Are Female Journalists To Blame For Sexism In Women's Sport?

Are Female Journalists To Blame For Sexism In Women's Sport?

Just as it looked like we were getting somewhere with the way women in sport are portrayed by the press, we take another step backwards…

This time last week it felt like things were changing for women in sport. England was about to play in the semi-final of the Women’s World Cup in Canada. Not since Italia ’90 had a English football team made the semis, and up and down the country people stayed up late to watch the match. It seemed that virtually no-one was talking about what these women were wearing or how they styled their hair; it was all about the game, the skill, the personalities and the excitement of the sport. And then, a few days later, the FA ruined it all with a tweet.

It later deleted its sexist remark but the damage was already done – an embarrassment from the very body that ought to be supporting the sport rather than objectifying the women playing it. And inevitably, now that Wimbledon is in full swing, there is yet more nonsense in the press that has absolutely nothing to do with the talent of sportswomen; this morning, the BBC was more interested in talking about the shrieks that Maria Sharapova and other female players let out on court, implying that it was all a bit silly. Oh, you silly women making those noises!! Listen, people, the shrieks happen because these women are so bad-ass they can serve a tennis ball at 130 miles per hour. We reckon you might let out at least a little squeak if you got anywhere near doing that. The worst bit of the report though? The journalist was a woman.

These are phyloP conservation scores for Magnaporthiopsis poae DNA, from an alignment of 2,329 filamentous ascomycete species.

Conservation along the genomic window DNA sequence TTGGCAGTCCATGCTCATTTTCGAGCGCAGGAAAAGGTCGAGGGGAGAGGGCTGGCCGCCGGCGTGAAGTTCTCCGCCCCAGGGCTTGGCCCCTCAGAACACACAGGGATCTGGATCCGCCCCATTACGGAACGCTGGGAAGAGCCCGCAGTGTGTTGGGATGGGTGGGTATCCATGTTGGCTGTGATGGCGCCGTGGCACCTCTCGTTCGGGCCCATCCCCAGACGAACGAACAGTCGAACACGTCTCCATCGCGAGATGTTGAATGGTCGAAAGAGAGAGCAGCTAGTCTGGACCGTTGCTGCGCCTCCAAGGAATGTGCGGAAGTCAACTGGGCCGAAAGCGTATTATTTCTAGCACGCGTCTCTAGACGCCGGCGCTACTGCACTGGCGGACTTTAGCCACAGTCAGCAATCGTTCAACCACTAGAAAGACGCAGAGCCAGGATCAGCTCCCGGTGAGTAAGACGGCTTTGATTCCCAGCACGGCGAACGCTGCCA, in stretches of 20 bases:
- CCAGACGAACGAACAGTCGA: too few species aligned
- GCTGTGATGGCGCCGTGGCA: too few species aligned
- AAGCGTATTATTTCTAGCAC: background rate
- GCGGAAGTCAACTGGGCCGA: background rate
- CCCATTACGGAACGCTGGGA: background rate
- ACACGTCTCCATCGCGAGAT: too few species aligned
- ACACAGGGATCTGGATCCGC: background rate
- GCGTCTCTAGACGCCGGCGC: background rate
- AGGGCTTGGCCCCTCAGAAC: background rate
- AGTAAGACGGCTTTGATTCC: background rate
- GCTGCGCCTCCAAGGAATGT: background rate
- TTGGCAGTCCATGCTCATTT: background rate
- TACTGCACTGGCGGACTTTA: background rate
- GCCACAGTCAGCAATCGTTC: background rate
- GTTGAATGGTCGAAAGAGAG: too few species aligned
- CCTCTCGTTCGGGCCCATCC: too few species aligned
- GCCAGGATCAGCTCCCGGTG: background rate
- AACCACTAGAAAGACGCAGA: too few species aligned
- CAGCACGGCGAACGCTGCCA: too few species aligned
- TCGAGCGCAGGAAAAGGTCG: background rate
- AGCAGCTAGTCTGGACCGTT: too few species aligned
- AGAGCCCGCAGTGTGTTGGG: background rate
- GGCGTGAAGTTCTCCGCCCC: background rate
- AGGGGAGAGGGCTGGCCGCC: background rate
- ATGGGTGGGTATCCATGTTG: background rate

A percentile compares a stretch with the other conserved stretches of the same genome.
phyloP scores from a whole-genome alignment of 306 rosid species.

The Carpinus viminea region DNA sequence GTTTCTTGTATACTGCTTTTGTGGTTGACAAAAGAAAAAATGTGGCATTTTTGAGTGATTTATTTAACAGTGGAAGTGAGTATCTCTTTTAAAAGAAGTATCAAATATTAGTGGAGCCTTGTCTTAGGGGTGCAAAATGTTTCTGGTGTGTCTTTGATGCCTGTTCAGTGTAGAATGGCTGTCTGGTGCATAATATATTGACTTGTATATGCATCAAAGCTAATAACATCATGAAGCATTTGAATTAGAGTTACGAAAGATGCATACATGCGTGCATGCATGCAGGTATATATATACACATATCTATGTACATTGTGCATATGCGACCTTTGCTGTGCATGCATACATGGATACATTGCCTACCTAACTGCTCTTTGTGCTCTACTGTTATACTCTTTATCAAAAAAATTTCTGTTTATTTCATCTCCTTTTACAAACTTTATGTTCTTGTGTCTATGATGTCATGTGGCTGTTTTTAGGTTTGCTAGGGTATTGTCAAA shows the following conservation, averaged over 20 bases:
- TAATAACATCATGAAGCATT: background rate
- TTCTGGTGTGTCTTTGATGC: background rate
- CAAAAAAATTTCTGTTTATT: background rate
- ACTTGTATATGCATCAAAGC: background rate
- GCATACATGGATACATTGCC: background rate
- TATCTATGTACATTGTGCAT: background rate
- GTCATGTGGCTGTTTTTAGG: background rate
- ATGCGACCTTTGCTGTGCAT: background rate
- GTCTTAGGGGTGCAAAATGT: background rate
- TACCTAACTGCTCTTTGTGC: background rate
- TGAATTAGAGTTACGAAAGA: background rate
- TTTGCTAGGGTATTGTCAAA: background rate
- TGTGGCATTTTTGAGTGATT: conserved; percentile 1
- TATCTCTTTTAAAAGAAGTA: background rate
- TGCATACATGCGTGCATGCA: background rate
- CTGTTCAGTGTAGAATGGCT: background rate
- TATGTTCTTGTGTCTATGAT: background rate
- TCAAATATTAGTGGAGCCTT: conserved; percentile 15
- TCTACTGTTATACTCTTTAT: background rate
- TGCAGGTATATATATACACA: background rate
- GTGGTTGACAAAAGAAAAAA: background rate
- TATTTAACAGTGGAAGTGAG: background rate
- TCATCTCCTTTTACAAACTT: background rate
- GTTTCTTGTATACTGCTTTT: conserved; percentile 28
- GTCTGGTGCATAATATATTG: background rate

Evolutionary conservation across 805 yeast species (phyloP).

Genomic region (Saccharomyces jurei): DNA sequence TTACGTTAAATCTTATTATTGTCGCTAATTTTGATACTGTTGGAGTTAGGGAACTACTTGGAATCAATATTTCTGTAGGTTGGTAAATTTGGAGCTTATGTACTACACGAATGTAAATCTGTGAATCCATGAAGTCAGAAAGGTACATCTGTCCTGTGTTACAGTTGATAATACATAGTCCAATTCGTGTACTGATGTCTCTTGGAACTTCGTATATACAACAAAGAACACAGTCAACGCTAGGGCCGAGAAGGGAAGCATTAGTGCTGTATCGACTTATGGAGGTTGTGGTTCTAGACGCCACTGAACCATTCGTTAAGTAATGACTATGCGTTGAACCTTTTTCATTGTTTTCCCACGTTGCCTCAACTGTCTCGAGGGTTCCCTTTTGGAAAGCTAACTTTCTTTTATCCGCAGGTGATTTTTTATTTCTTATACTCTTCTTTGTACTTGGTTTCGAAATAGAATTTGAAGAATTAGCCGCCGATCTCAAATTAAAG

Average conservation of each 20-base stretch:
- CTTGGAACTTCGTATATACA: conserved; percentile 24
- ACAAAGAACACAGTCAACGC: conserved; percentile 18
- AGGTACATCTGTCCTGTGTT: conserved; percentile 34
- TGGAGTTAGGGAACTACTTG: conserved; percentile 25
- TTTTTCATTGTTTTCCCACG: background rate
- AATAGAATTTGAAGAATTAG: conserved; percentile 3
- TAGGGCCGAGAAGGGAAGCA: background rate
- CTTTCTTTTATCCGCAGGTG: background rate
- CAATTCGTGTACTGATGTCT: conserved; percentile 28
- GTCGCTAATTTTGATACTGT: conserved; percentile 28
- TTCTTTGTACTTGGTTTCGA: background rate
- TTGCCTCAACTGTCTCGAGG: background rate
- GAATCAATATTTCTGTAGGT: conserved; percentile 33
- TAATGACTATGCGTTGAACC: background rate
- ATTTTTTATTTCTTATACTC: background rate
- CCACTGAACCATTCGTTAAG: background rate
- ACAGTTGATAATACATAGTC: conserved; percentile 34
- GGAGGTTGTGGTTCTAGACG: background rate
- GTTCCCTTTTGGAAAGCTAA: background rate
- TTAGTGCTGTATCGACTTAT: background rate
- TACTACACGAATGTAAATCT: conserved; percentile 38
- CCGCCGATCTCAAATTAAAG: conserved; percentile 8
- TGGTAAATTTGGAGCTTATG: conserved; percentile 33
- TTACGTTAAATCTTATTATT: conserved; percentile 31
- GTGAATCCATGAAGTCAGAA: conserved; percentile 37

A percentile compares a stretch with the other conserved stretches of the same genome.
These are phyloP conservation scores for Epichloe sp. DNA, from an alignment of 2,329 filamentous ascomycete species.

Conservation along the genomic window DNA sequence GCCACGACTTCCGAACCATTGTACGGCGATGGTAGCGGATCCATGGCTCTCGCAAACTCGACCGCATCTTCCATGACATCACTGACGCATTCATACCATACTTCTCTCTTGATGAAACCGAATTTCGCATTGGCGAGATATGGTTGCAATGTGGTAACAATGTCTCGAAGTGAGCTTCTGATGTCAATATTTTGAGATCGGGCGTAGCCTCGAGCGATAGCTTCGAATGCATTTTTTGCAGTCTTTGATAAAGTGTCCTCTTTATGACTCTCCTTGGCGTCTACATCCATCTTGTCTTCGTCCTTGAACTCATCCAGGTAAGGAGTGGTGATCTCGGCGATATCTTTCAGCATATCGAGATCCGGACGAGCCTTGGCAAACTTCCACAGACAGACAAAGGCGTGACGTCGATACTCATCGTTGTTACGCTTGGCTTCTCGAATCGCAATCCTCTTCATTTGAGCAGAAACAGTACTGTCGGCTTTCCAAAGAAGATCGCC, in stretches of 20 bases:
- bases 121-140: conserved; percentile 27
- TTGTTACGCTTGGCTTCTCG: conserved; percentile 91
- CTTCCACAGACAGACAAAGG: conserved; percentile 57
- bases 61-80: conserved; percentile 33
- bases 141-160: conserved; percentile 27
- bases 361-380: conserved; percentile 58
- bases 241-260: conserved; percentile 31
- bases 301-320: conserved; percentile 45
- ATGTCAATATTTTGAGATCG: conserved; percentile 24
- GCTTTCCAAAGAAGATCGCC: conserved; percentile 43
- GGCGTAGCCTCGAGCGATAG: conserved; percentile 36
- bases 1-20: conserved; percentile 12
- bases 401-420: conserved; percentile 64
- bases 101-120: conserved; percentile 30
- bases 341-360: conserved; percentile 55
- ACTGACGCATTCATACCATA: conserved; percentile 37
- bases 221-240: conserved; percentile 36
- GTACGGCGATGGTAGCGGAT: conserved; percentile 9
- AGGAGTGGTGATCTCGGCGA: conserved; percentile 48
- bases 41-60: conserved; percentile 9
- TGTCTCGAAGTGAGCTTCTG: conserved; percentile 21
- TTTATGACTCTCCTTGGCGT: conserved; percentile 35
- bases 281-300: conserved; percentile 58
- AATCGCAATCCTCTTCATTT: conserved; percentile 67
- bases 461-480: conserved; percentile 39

Female journalists are as guilty as anyone of objectifying women in sport and reducing them to being judged for what they wear on court or how they tie their hair, though this can often be attributed to the wishes of their male editors. I worked at a national broadsheet newspaper during the 2012 Olympics and was asked on a daily basis to “report” on the nail art seen in the athletics stadium or the “trend for plaits” in the Olympic village. Sure, the sports desk was busy doing proper sports reporting, but was it really necessary to reduce women to their appearance and belittle their sporting prowess on a daily basis?

Of course we admit that here at InStyle HQ, we are as guilty as anyone of worrying about what we look like at the gym or how we’re going to style out our leggings at that Pilates class. We hope, though, that if we were ever good enough to play sport professionally, we’d be judged on how well we played, not the way we dressed or what noises we made when we were doing it.

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